The Facts: Clinton Has The Toughest Plan To Take On Wall Street And The Financial Industry
Hillary Clinton has long stood up to Wall Street – going back to her time as New York Senator, when she warned against abuses nearly a year before the crisis hit. While Senator Sanders pushes proposals scrutinized as unachievable and lacking detail beyond a slogan, Clinton has the strongest, most comprehensive plan to tackle risks on Wall Street and in the financial sector. As president, she would:
- Defend Dodd-Frank against Republican attacks.
- Impose a risk fee on the largest financial institutions and a tax on high-frequency trading.
- Require firms that are too risky to manage to reorganize or even break apart.
- Strengthen the Volcker Rule.
- Strengthen oversight of the “shadow banking” system to reduce risk.
- Hold individuals, not just corporations, accountable when they break the law, including through criminal prosecution.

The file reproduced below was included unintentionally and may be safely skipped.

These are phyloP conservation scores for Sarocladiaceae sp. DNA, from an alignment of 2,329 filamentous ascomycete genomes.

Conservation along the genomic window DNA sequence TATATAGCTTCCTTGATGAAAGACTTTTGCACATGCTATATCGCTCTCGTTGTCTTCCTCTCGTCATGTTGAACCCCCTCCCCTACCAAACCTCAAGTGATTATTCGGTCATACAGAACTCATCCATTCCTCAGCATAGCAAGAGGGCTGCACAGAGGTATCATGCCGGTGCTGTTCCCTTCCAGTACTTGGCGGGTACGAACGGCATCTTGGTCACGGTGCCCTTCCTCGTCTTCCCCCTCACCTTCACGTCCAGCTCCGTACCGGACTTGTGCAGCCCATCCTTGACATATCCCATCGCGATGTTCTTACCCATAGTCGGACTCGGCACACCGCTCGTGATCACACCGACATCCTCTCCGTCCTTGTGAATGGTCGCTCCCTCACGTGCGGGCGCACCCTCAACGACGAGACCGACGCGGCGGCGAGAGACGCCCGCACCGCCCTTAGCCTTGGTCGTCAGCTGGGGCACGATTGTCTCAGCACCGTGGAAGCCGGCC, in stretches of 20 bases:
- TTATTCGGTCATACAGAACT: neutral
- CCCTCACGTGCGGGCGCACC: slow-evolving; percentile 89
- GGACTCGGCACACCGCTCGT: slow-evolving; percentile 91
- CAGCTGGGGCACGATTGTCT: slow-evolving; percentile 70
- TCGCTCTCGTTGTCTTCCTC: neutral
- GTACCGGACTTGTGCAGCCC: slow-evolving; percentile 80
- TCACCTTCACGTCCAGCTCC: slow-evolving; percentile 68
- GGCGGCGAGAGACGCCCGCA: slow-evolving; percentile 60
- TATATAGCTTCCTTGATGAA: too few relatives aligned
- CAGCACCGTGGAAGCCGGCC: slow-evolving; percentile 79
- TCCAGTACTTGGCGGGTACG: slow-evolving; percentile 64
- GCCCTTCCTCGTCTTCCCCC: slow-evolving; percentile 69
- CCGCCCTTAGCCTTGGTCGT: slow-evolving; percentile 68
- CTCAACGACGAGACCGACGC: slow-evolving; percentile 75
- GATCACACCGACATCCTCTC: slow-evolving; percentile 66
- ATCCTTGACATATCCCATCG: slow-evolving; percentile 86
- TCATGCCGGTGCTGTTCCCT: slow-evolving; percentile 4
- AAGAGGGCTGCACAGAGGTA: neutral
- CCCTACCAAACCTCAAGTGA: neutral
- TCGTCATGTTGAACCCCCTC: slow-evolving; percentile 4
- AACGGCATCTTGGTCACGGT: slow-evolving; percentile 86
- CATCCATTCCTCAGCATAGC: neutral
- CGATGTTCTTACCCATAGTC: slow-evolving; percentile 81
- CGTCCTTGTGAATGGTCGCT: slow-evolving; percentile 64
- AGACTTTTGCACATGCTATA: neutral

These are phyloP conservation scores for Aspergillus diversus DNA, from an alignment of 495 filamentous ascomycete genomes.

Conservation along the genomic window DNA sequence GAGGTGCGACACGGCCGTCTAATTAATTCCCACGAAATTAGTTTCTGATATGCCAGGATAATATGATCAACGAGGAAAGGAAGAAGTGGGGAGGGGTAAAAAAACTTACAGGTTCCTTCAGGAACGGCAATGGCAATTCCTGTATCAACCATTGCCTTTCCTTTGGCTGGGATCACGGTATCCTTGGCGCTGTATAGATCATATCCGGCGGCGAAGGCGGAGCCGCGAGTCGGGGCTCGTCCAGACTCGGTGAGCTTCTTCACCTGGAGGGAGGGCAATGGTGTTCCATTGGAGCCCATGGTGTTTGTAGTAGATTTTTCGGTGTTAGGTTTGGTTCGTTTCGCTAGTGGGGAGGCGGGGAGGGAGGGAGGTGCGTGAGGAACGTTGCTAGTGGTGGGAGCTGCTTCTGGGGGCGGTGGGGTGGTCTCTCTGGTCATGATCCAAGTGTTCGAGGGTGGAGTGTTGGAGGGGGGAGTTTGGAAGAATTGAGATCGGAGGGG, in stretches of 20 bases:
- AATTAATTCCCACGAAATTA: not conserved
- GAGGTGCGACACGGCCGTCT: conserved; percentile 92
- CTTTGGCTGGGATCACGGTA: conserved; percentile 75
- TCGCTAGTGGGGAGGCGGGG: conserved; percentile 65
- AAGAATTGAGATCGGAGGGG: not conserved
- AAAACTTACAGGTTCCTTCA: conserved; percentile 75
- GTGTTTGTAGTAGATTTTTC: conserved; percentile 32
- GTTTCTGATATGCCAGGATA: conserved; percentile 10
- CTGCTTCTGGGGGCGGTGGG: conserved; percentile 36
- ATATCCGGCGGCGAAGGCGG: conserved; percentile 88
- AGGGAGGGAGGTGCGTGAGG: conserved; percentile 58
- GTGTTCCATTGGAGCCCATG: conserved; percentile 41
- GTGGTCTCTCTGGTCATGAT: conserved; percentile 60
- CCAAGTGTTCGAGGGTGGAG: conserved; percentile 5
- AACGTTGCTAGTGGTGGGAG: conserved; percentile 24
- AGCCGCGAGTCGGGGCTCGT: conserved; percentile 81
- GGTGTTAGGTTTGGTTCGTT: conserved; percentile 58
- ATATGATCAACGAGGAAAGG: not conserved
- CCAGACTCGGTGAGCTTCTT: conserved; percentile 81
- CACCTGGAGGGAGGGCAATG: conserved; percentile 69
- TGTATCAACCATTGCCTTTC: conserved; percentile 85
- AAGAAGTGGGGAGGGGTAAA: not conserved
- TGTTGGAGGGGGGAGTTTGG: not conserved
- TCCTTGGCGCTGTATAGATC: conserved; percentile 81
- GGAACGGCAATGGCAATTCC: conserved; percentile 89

- Ensure that the financial sector serves the interests of investors and consumers, not just itself.
- Slow the revolving door between the financial industry and government financial regulators.
Tackling these issues isn’t new for Hillary Clinton. She has a long record of fighting for Main Street over Wall Street:
- In 2007, nearly a year before the crisis, she went to Wall Street to call directly for a moratorium of home foreclosures, to freeze adjustable loan rates, and to require accountability on Wall Street.
- In March 2008, she called for new action to help millions of at-risk homeowners restructure their mortgages and a new housing stimulus package to fight concentrated foreclosures.
- In 2007, she called for ending the carried interest loophole, which allows some wealthy investors to pay lower tax rates on their income than average Americans.